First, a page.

Makati: Taguig tried to take over public schools

Daphne Galvez - The Philippine Star

MANILA, Philippines — The Makati City government plans to file criminal and administrative charges for an alleged “forcible attempt” by the Taguig City government to take over public schools located in disputed barangays on Friday night.

Earlier this year, the Supreme Court affirmed that the 729-hectare Bonifacio Global City and 10 barangays in Makati’s second district are within Taguig’s jurisdiction.

According to Makati city administrator Claro Certeza, several “enforcers” from Taguig’s public safety department attempted to “forcibly take possession” of several public elementary and high school buildings in the enlisted men’s barrios or “embo” barangays.

He said these enforcers, who did not possess any writ of execution or any other lawful order, “created unnecessary tension in these areas.”

“Taguig’s action is an act of duplicity and bad faith,” Certeza said in a statement.

Makati said it has created a transition team after Taguig requested discussions for a smooth transition.

Certeza said Makati was ready to “offer arrangements that would benefit the students but in light of the recent incident, Taguig is “apparently not sincere and was in reality intent on using force.”

He added that public schools are owned by the Makati government, which shouldered building improvements.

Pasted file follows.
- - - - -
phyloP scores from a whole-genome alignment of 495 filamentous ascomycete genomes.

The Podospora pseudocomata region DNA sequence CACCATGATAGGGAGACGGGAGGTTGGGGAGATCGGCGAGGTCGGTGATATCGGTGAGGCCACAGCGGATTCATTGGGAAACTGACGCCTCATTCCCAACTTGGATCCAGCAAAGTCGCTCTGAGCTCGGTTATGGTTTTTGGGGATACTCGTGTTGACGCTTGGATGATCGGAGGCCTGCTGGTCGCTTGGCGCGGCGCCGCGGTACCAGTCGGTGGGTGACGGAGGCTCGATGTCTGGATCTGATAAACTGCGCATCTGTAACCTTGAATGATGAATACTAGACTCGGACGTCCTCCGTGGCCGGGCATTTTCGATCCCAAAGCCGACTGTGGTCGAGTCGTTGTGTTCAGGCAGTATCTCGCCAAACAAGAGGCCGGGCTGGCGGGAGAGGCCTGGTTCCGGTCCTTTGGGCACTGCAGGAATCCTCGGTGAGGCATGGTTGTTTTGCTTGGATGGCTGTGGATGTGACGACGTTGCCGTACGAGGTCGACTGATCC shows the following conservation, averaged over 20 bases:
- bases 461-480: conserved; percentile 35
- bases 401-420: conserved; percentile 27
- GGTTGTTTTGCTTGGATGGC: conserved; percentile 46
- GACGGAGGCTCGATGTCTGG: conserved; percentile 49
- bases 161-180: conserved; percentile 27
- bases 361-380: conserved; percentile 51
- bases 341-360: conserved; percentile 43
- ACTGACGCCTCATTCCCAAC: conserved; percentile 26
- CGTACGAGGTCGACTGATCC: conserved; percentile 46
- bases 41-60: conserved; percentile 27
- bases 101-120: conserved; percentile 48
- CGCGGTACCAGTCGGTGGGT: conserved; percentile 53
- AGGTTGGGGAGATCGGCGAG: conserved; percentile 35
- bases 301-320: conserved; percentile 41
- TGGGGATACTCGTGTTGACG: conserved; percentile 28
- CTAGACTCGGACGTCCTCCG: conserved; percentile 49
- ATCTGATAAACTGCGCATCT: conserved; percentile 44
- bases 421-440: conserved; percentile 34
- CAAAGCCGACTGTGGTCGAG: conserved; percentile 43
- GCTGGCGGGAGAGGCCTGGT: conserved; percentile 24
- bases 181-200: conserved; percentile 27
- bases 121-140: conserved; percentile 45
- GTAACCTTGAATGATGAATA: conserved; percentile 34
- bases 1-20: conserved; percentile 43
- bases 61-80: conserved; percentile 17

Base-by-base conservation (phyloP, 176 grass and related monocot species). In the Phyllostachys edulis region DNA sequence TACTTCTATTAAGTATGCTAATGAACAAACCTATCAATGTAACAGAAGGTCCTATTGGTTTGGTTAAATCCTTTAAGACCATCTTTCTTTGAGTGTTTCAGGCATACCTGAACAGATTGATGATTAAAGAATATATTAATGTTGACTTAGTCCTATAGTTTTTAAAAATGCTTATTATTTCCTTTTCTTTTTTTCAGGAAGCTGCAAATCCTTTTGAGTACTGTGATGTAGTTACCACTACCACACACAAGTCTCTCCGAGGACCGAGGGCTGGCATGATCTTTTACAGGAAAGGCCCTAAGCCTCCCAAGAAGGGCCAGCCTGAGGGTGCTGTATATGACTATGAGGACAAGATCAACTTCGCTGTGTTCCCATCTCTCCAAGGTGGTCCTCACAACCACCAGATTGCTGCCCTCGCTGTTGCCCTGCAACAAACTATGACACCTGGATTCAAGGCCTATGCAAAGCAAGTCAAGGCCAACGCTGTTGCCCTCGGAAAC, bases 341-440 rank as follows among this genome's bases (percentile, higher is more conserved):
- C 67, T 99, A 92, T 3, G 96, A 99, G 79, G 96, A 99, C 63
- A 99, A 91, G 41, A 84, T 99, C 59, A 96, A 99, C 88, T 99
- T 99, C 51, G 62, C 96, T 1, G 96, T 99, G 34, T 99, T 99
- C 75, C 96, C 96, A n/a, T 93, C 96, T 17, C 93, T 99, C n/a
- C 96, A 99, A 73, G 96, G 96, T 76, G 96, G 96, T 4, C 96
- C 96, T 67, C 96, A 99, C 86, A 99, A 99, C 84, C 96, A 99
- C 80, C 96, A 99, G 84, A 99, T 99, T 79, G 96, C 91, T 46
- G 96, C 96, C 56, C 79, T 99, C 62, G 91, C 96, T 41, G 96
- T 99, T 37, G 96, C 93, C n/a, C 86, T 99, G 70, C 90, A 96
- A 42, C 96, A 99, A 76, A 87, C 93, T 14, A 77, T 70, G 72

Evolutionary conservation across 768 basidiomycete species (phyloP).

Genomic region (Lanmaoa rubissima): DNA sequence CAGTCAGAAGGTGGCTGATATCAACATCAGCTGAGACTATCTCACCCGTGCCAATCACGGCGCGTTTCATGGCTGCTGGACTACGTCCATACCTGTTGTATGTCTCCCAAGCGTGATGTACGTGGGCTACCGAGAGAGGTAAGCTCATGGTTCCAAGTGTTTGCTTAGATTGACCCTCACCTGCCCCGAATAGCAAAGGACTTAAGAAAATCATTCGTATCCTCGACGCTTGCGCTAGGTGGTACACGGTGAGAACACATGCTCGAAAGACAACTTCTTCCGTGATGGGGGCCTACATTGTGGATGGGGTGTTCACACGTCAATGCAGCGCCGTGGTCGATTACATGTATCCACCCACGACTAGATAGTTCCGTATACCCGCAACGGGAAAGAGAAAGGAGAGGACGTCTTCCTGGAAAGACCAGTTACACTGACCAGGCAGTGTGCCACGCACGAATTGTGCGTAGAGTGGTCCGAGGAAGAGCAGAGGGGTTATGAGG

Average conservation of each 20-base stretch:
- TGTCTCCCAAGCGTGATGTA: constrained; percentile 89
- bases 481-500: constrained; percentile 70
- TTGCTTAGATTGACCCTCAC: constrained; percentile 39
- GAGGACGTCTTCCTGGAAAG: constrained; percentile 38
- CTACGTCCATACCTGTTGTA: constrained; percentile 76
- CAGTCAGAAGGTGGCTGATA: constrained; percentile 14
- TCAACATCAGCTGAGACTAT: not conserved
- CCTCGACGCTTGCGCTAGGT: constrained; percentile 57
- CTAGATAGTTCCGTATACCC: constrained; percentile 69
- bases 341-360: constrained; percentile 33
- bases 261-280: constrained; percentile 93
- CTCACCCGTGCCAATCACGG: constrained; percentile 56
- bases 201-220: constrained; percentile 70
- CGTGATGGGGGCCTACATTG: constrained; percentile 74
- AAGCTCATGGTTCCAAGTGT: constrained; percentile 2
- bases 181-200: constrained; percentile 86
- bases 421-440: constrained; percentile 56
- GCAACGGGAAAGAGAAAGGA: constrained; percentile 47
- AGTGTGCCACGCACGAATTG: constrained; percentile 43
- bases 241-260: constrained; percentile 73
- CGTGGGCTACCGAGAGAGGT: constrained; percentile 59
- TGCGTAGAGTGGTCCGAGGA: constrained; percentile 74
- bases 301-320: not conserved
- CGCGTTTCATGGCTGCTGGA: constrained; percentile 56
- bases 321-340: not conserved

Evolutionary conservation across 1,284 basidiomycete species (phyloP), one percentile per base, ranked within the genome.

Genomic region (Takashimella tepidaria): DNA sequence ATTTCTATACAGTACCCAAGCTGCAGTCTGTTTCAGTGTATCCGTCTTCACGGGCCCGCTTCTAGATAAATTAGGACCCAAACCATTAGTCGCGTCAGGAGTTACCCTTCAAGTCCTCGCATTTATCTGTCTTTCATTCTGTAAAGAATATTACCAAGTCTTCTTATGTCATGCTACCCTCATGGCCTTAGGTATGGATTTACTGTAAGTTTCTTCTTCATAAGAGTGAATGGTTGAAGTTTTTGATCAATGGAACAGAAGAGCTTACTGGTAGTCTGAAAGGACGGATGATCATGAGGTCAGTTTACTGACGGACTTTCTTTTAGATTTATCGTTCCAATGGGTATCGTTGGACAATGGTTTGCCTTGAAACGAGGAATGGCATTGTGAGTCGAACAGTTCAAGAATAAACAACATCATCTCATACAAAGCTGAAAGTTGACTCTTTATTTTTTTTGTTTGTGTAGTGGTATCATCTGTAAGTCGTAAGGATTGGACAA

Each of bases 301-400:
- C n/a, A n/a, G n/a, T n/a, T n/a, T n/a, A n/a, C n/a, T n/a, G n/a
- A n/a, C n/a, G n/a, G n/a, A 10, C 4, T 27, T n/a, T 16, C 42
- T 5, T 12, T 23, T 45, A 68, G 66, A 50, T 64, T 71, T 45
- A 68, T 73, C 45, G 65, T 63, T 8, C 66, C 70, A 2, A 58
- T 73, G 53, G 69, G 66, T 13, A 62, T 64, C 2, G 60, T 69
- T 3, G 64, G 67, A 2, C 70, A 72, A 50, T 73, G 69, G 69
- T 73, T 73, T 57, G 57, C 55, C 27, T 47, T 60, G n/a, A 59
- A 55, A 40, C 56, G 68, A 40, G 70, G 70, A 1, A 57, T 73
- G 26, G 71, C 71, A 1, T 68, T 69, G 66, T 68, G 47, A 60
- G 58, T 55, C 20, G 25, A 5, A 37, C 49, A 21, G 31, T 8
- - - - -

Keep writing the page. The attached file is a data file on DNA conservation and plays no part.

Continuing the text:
“The decision of the Supreme Court involved a boundary dispute. It did not transfer to Taguig ownership of properties owned by the city of Makati,” Certeza said.

“Taguig’s attempt to unlawfully enter and take possession of properties owned by Makati shall be treated as a criminal act and Makati shall be constrained to institute the appropriate criminal and administrative cases,” he added.

The public schools affected by the dispute are Makati Science High School, Comembo Elementary School, Rizal Elementary School, Pembo Elementary School, Benigno “Ninoy” S. Aquino High School, Tibagan High School, Fort Bonifacio Elementary School, Pitogo Elementary School, Pitogo High School, Cembo Elementary School, East Rembo Elementary School, West Rembo Elementary School and South Cembo Elementary School.

In a separate statement, the Taguig City government described Certeza’s claims as “misleading and patently false” and only aimed to “sow fear and uncertainty among the affected barangay’s residents.”

Taguig cited a memorandum order from the Department of Education that transfers the management and supervision of the schools from the DepEd Division of Makati to the Division of Taguig and Pateros.

In preparation for the opening of classes, Taguig said the DepEd superintendent of Taguig and Pateros asked the city government for assistance, which included the deployment of security personnel in schools.

However, Taguig claimed that Makati, along with a private security firm and some barangay officials, “illegally barricaded” the public schools and the streets.

“In at least one instance, a school principal was prevented from entering her own campus,” Taguig said.

Taguig also said it will continue to exercise its mandate and jurisdiction over the affected barangays in coordination with the local community leaders.

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